Motion graphics have enhanced the way that we experience televised sporting events, from the grand opening sequences of games and programs all the way down to how viewers keep track of scores. If there’s anyone who knows the ins and outs of the marriage between sports and motion graphics, it’s Tyler Joynt. Since graduating from Full Sail University’s Digital Arts & Design bachelor’s degree program in 2009, Tyler has worked as a lead editor/motion designer for practically every kind of sport that exists, both in a freelance capacity as well as an employee for entities such as University of Alabama, sports media/technology company SMT, and full-service agency STN Digital.
Growing up in Alabama, Tyler has been a football fan for as far back as he can remember. The only thing that rivaled his passion for sports was his interest in drawing and painting. An early encounter with some Adobe Photoshop tutorials ignited his interest in the world of graphics, eventually leading him to Full Sail. While enrolled in the Digital Arts & Design program, he jumped at the chance to enter a contest the school offered that challenged students to design graphics for the Orlando Magic’s video board. Not only did he and his design partner win the contest, but it also jumpstarted his career.
“I was hired by the University of Central Florida’s Athletics department a month or two before I graduated from Full Sail. They were looking for someone to do motion graphics and video, and they found me through the Magic,” Tyler says. “Right off the bat, I was working in sports. It was a huge stepping stone for me.”
After learning and growing in his position at UCF, he returned to Alabama and found himself busy juggling freelance work, but it wasn’t long before he returned to Florida, landing a position at Jacksonville-based company SMT (formerly known as SportsMEDIA Technology), where he built broadcast graphics for a wide variety of sports and events. But, like a ball propelling back and forth from both sides of a field, Tyler would eventually return to Alabama when he was offered a position at the University of Alabama to work as the athletic department’s lead motion editor.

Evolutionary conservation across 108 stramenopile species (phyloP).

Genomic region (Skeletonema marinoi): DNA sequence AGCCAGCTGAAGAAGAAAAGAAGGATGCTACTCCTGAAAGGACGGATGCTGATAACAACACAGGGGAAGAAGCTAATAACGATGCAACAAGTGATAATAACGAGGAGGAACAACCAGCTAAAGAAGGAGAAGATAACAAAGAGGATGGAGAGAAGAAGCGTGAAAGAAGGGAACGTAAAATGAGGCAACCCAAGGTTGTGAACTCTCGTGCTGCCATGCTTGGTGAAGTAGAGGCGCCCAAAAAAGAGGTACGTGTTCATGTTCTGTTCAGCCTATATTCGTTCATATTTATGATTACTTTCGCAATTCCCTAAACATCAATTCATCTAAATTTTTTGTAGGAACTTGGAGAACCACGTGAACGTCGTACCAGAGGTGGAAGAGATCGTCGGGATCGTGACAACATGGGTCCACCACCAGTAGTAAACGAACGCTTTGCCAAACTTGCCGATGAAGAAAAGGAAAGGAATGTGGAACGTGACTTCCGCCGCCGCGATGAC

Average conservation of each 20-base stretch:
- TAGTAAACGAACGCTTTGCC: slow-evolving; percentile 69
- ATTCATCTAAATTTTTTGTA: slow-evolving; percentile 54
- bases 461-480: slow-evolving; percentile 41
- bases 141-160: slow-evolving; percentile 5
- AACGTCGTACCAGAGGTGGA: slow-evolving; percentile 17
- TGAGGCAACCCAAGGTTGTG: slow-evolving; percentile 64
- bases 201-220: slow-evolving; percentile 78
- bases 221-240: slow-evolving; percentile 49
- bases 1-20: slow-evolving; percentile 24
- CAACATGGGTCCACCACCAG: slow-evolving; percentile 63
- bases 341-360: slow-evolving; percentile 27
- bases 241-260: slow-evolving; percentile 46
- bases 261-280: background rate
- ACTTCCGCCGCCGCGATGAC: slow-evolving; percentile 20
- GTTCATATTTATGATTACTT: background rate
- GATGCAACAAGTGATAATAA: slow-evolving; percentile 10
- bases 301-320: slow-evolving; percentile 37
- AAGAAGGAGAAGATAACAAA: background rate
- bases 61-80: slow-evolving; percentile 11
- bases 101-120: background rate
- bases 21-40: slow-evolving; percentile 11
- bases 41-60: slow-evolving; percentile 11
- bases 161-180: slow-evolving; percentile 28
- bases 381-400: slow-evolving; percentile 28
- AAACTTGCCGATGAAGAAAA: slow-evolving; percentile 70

“I apparently stay at places for two years,” Tyler laughs. “At Alabama, I worked on the college’s five main sports – football, men’s basketball, baseball, softball, and gymnastics. It’s a great department, and probably one of the biggest in the country at the time as far as college athletics go.”
After his stint at Alabama, Tyler relocated to San Diego to at STN Digital, where he created social media graphics and animation for various sports teams, particularly in the NHL and college football. He also worked on graphics for the broadcast of the Wimbledon tennis tournament, traveling to London and working alongside the BBC.
Today Tyler dedicates all of his time to freelancing, even taking many of his previous employers on as clients. While the deadlines are still just as demanding as at a 9-to-5 (and even more amplified in the world of sports), he enjoys the flexibility that his current lifestyle offers.
“I’m very much about working when I want to work. Sometimes you want to take a break for a couple of hours and go outside – especially now that I’m in sunny San Diego,” he says. “There may be days that I get up early and work, then take a break for six hours in the middle of the day, and then stay up late working. It’s still the same type of deadlines and you have to focus on prioritizing your time, but the freedom is great.”
Tyler’s drive and passion for what he does has definitely been the fuel for his movement throughout his career. But from his perspective, not much as changed since the early days of the Photoshop tutorials.
“I love learning new programs and software, diving in to see what I can do,” he says. “And I just love being able to take two things that I love – sports and graphics – and melding them together to create something that so many people are going to see, whether it’s a graphic that gets shared on a Twitter feed or it’s a broadcasted graphic that shows viewers a stat.”
Looking back at his experience at Full Sail, Tyler is quick to offer up words of advice to current students who are looking to enter the industry after graduation.
“Always do more than you should. School is all about what you put into it, and not just doing a project and getting a grade. Halfway through my program, I started realizing that doing two or three iterations of a project can really pay off and help you in the long run,” he says. “There were people who were in my classes who just did what was expected of them, and then there were people who tried really hard and went above and beyond. And it was the people in the second group who all have really awesome jobs today.”